Published: Jul 07, 2012 07:00 PM
Modified: Jul 06, 2012 05:01 PM
The Chapel Hill Town Council has put aside its work for a while. Good thing, too, because given the number of marathon meetings in recent weeks, those folks could probably use some sleep.
In Carrboro, the Board of Aldermen are likewise on break. The Orange County commissioners too have suspended their meeting schedule until late August.
Work continues, of course – trash has be collected, police have to patrol, facilities have to be maintained. Crews had to manage the reinstated fireworks show at Kenan Stadium Wednesday night, which we hear was, in spite of the heart, spectacular.
But listen. Do you hear that?
It’s the sound of people not debating. Not arguing, not declaiming, not speechifying. For a little while, discussion of all the variously contentious issues that have been consuming so much of the oxygen around here in recent months – the Charterwoods, the Family Dollars, the Chapel Hill 2020s and so on – falls silent. The public discourse, at least in the chambers of local government, pauses.
It’s a sweet and vaulable thing, this brief cessation. And we’re grateful that it comes just as the world grows too hot to do much of anything anyway; working up a righteous head of steam over this or that fine point of process regarding the special use permit application currently before us ... well, good grief, who has the energy in weather like this? Sit down and drink something cold.
We don’t mean to suggest that the issues at hand are trivial. They aren’t. Charterwood matters, not only because of the significant changes it would produce on an important stretch of Martin Luther King Jr. Boulevard and its environs, but because both the process and, if it’s built, the product have the potential to teach us valuable lessons for how better to manage development proposals in the future. The sale of Abbey Court and the redevelopment of Colony Apartments matter, not only because the people who now live there will be affected, but because what happens in thos developments have the potential to spur us to think about new aproaches to dealing with the critical question of affordable housing.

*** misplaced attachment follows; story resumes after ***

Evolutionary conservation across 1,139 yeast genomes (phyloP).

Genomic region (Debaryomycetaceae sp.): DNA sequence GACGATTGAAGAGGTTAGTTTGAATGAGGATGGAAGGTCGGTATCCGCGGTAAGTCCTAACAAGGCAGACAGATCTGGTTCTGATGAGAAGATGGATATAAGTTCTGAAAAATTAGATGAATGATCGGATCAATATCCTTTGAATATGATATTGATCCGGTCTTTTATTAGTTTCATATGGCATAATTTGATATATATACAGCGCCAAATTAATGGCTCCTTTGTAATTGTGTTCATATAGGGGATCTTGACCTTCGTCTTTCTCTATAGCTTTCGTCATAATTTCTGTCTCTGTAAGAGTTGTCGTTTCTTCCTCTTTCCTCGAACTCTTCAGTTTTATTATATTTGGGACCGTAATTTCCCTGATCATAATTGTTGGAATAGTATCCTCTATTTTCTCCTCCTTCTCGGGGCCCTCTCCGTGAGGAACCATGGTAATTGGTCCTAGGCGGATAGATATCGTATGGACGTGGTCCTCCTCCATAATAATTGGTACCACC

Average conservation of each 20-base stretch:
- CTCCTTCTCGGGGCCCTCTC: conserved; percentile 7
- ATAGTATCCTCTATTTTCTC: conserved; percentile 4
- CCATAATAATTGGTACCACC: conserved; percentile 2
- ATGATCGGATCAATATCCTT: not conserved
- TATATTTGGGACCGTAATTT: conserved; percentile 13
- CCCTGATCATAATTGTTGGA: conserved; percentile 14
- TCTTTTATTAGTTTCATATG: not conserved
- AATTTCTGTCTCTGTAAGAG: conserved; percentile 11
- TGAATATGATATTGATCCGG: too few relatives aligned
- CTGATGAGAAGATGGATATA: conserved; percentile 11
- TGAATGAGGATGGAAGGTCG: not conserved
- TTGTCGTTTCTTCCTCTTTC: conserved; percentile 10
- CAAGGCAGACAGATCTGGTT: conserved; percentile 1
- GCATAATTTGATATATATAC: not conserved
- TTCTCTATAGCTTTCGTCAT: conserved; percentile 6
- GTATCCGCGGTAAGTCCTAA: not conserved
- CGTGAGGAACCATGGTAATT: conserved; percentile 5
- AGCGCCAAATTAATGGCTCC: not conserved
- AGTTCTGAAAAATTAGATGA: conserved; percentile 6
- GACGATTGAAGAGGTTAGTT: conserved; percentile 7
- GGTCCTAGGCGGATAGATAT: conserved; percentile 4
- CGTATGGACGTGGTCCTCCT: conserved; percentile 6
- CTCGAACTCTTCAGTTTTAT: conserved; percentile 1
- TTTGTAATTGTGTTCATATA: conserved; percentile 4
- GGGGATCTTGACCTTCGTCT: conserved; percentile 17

And we’re thrilled to live in a community that not only recognizes the importance of such things but gets actively involved in them. We have dedicated leaders and an educated and deeply engaged citizenry. That can lead to more five-hour meetings than anybody wants, but it also tends to lead to more well-considered decisions and policies.
But everybody needs a break every now and then. A pause to clear the brain, suspend critical analysis, pay attention to some things that might normally fall outside our frame of reference, and, as the kids say, just chillax a little bit.
The hot, slow days of July off that opportunity. Then, when the chill winds of August – well, the slightly less sweltering winds of August, we hope – start to blow, we can rouse ourselves refreshed, and tackle the to-do list with renewed vigor and a clear head.
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